Just before the start of spring, there was a spark. Then another, and another, and another—a fiery harbinger of what’s likely to come. Brush crackled as flames skipped from shrub to shrub, scorching earth that, in previous winters, was wet. This year, though, it was dry—and hot. Uncommonly warm temperatures broke records across western Washington on March 19. In just a few days’ time, firefighters had responded to 51 wildfires in the state. All but one was west of the Cascades, unusual for the historically wetter region of the state.
Soon after, the National Interagency Fire Center announced that western Washington would likely have significant fire potential through at least July. Across the country, wildfire season is starting earlier and ending later. But even considering that, 2019 is noteworthy.
“Alarming” is Janet Pearce’s word for it. She’s the spokesperson for the state’s Department of Natural Resources, Washington’s largest on-call fire department. The year’s weather patterns summed up: too little rain, several parched regions in the state already in the middle of a drought by early spring. Heading into the summer, there’s also a greater chance western Washington will face drier-than-normal conditions.
Hilary Franz, commissioner of public lands at the Department of Natural Resources, manages approximately six million acres in Washington. In October 2018, she asked lawmakers to double the agency’s wildfire-fighting budget to $55 million. By the end of 2018, the department had responded to more than 1,800 wild blazes, the most in Washington state history. Nearly 350,000 acres went up in flames statewide. And about 40 percent were west of the mountains, another all-time high.
Here’s another concern: Is this the new normal? “We get that question a lot,” says Andrew Wineke, a spokesperson for the Washington air quality program at the Department of Ecology. “We don’t have a crystal ball, unfortunately.” But, he says, scientists anticipate the number of acres burned in the western United States to double or even triple in the next couple of decades.
“This isn’t the new normal,” Wineke says. “It’s expected to get a lot worse.”
Going forward, research shows climate change will contribute to longer fire seasons in the region, says Crystal Raymond, a forest ecologist and climate adaptation specialist at the University of Washington’s Climate Impacts Group. But because the flurry of fire in March was due to abnormally dry conditions, Raymond says it’s probably an anomaly as far as current patterns are concerned. As the earth gets warmer, springs are actually supposed to get wetter. It’s the summer that should be drier.
However unusually arid it was or not, the Department of Natural Resources has been preparing for the season and training new firefighters since the beginning of the year. But, according to Pearce, the agency is seeking more money in part to try to reduce the number of catastrophic wildfires, not just put them out. Such efforts would include prescribed burns—planned fires to get rid of fuel on forest floors that could increase the intensity of a blaze—and mechanical thinning, clearing out brush that competes with trees for water and sunlight.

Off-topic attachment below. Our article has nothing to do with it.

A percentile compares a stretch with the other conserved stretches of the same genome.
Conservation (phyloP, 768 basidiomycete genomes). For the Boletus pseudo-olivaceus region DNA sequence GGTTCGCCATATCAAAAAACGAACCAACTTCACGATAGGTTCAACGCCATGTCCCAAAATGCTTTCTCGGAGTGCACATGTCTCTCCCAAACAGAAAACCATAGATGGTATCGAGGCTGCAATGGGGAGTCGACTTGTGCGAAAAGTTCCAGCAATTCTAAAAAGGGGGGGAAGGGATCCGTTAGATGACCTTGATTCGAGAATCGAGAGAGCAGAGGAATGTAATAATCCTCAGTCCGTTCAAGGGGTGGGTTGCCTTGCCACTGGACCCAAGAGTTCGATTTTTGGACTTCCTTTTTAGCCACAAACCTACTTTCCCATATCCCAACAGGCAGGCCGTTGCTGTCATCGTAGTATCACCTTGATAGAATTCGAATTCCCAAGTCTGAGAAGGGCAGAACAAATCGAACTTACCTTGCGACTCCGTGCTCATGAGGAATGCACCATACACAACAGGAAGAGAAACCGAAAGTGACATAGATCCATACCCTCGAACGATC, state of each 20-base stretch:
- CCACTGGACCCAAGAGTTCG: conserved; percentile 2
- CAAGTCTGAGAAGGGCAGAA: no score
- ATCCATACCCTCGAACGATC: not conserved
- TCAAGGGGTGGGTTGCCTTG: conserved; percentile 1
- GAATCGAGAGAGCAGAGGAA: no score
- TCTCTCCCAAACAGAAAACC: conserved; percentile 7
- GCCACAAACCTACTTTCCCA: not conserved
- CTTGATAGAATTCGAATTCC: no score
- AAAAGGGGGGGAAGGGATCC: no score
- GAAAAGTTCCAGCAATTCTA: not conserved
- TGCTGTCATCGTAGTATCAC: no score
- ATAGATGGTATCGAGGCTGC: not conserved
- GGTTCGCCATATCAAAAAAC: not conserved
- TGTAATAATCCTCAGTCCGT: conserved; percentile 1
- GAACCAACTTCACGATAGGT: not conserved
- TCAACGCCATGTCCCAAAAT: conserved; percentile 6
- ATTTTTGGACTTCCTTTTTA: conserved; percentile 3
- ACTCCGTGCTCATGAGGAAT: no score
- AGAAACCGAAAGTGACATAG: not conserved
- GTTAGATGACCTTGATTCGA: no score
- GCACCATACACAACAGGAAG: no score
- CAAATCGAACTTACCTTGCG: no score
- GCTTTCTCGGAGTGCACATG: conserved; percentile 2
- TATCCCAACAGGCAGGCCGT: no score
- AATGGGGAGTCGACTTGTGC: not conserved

Forest management practices, like suppressing fires that once organically burned up brush, have exacerbated our current crisis, says Raymond, especially in eastern Washington where fire suppression has allowed less-hardy trees to flourish. Their presence means fires can spread more easily and are typically more severe.
It looked like a fog had fallen on the city last summer. The almost apocalyptic smog that shrouded the skyline drifted down from British Columbia, where fires raged. “Breathing Seattle’s air is as bad as smoking seven cigarettes,” read one headline from August 2018; at one point the city had the worst air pollution in the world. “Seattle is choking on a cloak of wildfire smoke,” another article reported. And then there were the dispatches that confirmed some residents’ worst fears. “Smoky Seattle summers: Expect more of them,” The Seattle Times advised.
Whether smoke will again settle on the Puget Sound this year depends on wildfire conditions and weather, Raymond says. But as fire frequency increases, so does the likelihood of ominous, hazy skies in Seattle.
Within city limits, Seattle is relatively well protected from rampant flames. But as the region grows and more homes are developed in areas encroaching upon wildland, residents there should be aware, and prepared.
“One of the things that gets lost in the conversation is recognition that other factors besides climate contribute to the situation we’re in,” Raymond says. She understands people who want to find a single culprit responsible for a painful problem—worsening wildfires amid droughts and fast-melting snowpacks. But it’s more complicated than just saddling climate change with that blame.
“There are things we can do,” she says, from rethinking forest management to thoughtful development in areas that abut the wilderness. Acknowledging that multiple factors are tangled together is at least a step toward reducing risk. And in that complexity, she sees hope.